Now the RhinoMocks code mock the IEvalServiceClient interface, and the GetEventRaiser call works just fine.  Because the WCF client actually gets created by Unity, we have to register the new mock instance with the UnityContainer.

MockRepository mocks = new MockRepository();
IEvalServiceClient client = mocks.StrictMock<IEvalServiceClient>();

IEventRaiser raiser;

using (mocks.Record())
    client.GetStudentNameCompleted += null;
    raiser = LastCall.IgnoreArguments().GetEventRaiser();



using (mocks.Playback())
    Page page = new Page();
    raiser.Raise(client, new GetStudentNameCompletedEventArgs(new object[]{"Jones, Fred"}, null, false, null));
    WaitFor(page, "Loaded");

    EnqueueCallback(() => Assert.IsTrue(page.lblStudent.Text == "Jones, Fred"));


During playback, we can use the IEventRaiser to fire the completion event, then check the UI to make sure the property got set correctly. 

I’m pretty convinced that MVVM is a good idea, but this method of testing seems awfully cumbersome to me, plus pretty invasive.  I had to make quite a few changes to my app to make the testing work, including creating the interface for the EvalServiceClient, and marking any controls I needed to write tests against with x:FieldModifier=”public” in my XAML.  It’s good to know how to make this work, but I’m not sure I’d use this method to test everything in my Silverlight app.  Probably only the highest risk areas, or places that would be tedious for a tester to hit.

Monday, 02 March 2009 14:42:25 (Pacific Standard Time, UTC-08:00)  #    Disclaimer  |  Comments [0]  |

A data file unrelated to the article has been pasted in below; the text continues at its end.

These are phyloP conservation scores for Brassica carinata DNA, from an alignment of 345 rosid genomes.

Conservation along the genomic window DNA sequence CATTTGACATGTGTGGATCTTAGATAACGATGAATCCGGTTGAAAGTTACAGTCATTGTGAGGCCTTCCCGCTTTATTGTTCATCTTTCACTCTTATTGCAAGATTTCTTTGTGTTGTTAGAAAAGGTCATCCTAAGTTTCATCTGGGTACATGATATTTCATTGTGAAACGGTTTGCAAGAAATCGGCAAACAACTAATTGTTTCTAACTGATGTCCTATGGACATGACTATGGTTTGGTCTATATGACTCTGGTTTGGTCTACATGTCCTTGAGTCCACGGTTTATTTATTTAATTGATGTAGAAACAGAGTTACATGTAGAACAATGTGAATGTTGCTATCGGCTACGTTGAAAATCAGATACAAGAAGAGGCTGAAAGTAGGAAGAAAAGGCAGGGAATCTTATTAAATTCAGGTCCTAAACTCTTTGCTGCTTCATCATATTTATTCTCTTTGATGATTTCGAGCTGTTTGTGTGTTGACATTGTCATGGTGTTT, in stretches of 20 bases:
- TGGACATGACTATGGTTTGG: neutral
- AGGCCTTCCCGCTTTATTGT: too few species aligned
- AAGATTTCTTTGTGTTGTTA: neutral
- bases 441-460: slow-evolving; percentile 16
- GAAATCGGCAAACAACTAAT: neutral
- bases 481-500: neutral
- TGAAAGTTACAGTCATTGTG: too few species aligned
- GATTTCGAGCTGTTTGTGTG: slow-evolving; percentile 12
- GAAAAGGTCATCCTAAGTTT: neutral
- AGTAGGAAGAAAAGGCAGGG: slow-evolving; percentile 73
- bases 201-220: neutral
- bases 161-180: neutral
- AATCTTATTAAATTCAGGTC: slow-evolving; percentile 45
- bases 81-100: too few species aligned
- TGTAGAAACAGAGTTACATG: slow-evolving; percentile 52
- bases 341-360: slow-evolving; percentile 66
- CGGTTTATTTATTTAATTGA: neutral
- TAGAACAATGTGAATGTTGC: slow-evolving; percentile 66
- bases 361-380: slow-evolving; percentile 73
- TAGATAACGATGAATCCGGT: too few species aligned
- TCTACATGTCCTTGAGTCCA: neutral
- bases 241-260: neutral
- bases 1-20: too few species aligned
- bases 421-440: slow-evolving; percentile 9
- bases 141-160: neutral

# Tuesday, 05 December 2006

This took me WAY longer to figure out that either a) it shoudl have or b) I had hoped it would.  I finally got it working last week though.  I now have my client calling the server via a Dual Contract using IssuedToken security (requires a SAML token), said token being obtained from an STS written by me, which takes a custom token from the client for authentication. 

On the plus side, I know a whole bunch more about the depths of the ServiceModel now than I did before. :-)

It turns out (as far as I can tell) that the binding I needed for client and server cannot be described in a .config file, and must be created in code.  That code looks like this on the server


public static Binding CreateServerBinding(Uri baseAddress, Uri issuerAddress)



    CustomBinding binding = new CustomBinding();

    IssuedSecurityTokenParameters issuedTokenParameters =

        new IssuedSecurityTokenParameters();

    issuedTokenParameters.IssuerAddress = new EndpointAddress(issuerAddress);

    issuedTokenParameters.IssuerBinding = CreateStsBinding();

    issuedTokenParameters.KeyType = SecurityKeyType.SymmetricKey;

    issuedTokenParameters.KeySize = 256;


        = "http://docs.oasis-open.org/wss/oasis-wss-saml-token-profile-1.1#SAMLV1.1";


    SecurityBindingElement security

        = SecurityBindingElement.CreateIssuedTokenBindingElement(issuedTokenParameters);


    binding.Elements.Add(new CompositeDuplexBindingElement());